Scott excused himself, said he needed to freshen up and get a few hours sleep. He invited Rachel to join him for dinner. She asked Signora Scicolone for a map in order to explore the neighborhood. “Yes, of course, Ms. Sullivan. Why don’t I accompany you and show you around. I might point out a few good restaurants, and even a special place to get some real coffee if you would like to take in a little Italian culture.”

Scott unpacked his carry-on luggage, undressed, and stood under the shower for ten minutes. He would have remained longer if the hot water had not run out. He recalled the last time he visited Rome. Nearly thirty years ago. Then newly married. Happily married.

By coincidence Elisabetta was in Italy on a shopping trip. Maybe he would look her up. Maybe not. He needed some sleep.

As the two women explored the narrow streets and alleys of Rome’s west bank, Sophia promised a visual treat as they approached Santa Maria in Trastavere. “Not so stunning from the outside, but just wait until we enter.”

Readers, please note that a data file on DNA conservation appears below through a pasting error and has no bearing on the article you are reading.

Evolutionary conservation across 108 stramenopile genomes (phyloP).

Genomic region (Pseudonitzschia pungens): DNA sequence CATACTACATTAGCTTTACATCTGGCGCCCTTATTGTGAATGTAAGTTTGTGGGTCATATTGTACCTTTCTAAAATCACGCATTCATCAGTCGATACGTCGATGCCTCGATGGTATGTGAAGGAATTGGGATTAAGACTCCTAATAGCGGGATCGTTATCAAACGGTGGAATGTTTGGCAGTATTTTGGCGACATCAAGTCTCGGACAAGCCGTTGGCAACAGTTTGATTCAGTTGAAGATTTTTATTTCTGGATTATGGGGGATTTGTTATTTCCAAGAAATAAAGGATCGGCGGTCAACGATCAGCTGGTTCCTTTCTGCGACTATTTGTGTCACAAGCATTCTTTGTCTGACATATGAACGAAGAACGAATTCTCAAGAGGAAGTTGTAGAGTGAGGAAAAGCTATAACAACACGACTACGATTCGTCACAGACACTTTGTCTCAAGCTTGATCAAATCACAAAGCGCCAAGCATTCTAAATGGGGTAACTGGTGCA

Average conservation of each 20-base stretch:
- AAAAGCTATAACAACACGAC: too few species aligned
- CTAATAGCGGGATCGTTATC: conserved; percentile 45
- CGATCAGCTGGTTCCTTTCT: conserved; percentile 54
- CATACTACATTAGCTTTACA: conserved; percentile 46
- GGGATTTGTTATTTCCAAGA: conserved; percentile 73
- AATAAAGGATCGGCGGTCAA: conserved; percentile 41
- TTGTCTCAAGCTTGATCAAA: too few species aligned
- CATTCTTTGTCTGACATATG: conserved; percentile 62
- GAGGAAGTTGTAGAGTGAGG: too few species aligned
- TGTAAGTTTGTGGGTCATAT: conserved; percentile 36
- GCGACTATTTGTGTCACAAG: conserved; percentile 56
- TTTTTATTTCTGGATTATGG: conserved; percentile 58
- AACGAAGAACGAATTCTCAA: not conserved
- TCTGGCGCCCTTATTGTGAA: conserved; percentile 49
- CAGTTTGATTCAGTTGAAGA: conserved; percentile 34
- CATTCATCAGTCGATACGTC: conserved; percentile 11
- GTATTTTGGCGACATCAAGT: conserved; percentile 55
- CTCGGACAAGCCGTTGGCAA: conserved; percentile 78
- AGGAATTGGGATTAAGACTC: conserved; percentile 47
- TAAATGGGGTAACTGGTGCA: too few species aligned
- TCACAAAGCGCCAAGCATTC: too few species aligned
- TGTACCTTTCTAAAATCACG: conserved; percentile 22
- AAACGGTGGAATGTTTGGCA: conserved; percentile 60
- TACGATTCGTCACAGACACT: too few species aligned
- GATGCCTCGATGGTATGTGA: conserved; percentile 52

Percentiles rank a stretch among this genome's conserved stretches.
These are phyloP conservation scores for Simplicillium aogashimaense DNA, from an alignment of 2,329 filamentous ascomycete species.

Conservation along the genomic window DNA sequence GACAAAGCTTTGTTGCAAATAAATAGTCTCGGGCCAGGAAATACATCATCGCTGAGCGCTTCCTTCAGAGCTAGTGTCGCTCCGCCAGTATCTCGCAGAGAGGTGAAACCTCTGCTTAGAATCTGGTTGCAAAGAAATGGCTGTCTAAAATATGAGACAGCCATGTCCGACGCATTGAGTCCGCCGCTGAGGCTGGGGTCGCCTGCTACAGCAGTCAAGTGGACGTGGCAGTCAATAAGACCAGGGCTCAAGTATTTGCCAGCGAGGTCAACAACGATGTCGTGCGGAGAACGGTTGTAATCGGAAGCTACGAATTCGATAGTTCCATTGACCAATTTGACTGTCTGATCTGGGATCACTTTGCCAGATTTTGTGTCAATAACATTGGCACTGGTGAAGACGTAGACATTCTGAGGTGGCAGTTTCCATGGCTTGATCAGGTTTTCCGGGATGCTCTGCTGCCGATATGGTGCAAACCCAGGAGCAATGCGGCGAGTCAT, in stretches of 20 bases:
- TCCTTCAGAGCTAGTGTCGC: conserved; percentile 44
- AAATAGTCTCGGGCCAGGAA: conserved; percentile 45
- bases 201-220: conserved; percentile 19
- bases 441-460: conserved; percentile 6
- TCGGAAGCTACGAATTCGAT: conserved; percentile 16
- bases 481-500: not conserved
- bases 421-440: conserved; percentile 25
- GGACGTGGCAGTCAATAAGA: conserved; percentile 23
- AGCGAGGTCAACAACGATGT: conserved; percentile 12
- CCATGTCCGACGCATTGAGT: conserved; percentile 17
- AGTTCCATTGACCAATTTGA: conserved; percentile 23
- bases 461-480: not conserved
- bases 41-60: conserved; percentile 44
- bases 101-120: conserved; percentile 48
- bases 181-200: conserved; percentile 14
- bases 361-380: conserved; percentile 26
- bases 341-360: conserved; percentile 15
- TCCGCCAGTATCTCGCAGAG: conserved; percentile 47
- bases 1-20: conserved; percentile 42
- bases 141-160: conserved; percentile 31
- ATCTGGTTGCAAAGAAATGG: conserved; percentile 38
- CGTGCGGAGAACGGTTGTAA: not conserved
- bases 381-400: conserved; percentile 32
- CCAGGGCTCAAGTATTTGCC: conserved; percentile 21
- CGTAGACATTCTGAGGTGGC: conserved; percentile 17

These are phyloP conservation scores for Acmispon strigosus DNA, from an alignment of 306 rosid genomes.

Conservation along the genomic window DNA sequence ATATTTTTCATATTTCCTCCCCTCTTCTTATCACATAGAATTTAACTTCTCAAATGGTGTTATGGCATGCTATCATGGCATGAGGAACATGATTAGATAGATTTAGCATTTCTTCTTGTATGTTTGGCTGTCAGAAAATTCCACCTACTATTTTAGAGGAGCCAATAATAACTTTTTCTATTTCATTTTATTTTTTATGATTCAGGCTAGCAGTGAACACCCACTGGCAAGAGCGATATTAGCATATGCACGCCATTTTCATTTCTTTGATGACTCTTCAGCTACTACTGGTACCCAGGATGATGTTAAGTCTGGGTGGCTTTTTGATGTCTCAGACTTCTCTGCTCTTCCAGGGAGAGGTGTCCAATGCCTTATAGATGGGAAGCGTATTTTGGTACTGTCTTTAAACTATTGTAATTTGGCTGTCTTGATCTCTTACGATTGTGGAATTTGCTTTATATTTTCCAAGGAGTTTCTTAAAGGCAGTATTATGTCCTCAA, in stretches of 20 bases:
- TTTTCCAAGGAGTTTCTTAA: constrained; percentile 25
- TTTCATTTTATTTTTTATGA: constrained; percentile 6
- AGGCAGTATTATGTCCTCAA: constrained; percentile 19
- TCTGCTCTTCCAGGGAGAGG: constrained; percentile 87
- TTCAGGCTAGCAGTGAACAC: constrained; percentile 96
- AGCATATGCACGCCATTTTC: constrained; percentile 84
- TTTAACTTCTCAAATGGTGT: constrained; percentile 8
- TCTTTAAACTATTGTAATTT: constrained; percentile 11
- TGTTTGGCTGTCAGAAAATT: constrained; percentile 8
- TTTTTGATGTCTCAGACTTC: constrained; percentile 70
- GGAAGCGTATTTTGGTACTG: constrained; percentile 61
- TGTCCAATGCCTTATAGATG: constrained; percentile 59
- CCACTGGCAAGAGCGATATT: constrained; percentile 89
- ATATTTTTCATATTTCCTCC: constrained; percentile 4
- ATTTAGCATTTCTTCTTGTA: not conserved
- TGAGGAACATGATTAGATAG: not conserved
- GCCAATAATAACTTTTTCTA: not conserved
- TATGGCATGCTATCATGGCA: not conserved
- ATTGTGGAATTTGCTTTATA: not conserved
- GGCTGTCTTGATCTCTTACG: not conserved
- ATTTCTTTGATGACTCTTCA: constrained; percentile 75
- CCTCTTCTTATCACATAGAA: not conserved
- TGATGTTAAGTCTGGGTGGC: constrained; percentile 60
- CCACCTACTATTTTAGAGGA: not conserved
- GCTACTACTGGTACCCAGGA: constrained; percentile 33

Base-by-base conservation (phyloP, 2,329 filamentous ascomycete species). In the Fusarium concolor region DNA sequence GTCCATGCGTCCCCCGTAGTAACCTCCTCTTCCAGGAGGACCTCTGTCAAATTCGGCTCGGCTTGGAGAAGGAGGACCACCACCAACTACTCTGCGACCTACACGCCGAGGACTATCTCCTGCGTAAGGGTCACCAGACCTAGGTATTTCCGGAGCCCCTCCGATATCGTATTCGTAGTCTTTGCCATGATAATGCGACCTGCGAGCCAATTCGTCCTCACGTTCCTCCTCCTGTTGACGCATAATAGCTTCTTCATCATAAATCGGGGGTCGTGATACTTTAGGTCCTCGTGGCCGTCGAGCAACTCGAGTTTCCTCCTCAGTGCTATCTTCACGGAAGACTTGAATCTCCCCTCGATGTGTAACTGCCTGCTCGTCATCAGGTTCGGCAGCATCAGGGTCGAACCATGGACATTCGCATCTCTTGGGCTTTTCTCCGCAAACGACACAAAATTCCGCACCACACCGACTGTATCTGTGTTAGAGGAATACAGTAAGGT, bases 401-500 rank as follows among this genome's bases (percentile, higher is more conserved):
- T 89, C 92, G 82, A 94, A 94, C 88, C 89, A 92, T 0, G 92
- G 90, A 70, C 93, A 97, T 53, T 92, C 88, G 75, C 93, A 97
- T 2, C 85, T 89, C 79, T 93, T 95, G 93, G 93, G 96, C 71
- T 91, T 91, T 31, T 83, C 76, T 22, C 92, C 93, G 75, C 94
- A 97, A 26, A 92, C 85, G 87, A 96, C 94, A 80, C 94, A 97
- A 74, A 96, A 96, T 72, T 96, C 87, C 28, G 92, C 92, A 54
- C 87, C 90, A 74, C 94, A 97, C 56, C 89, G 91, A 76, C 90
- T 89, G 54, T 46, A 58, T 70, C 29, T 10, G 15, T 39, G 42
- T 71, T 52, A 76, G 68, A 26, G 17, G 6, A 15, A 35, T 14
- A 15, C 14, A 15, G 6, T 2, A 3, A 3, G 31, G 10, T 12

Sophia was unaware of Rachel’s deafness and hadn’t faced her as she spoke. As they stepped into the Piazza de Santa Maria in Trastavere, Sophia stopped, faced Rachel, and said, “Here it is. The fountain has been here since the eighth century.”

“I’ve never seen anything so old.”

“And there’s the church I told you about.”

“What church?” Rachel asked.

Suspecting that Rachel was suffering from jetlag, Sophia repeated the description of the church, first built in the fourth century and rebuilt in the twelfth and nineteenth centuries. “The mosaic in the apse is stunning,” she said as the two entered the main door. Sophia followed Rachel and whispered to her the English translation of the Latin inscription on the door:”This is the gate of the Lord, the just will enter by it.” Rachel did not respond, but audibly gasped when the interior lights revealed the beauty of the mosaic. Sophia followed Rachel as she stopped to admire each painting and sculpture. By the time the two left the church, Sophia had understood that Rachel was deaf. Recognizing her role with the Agency, she wanted to express her admiration, but decided it was better to simply reciprocate the graciousness Rachel expressed during the tour.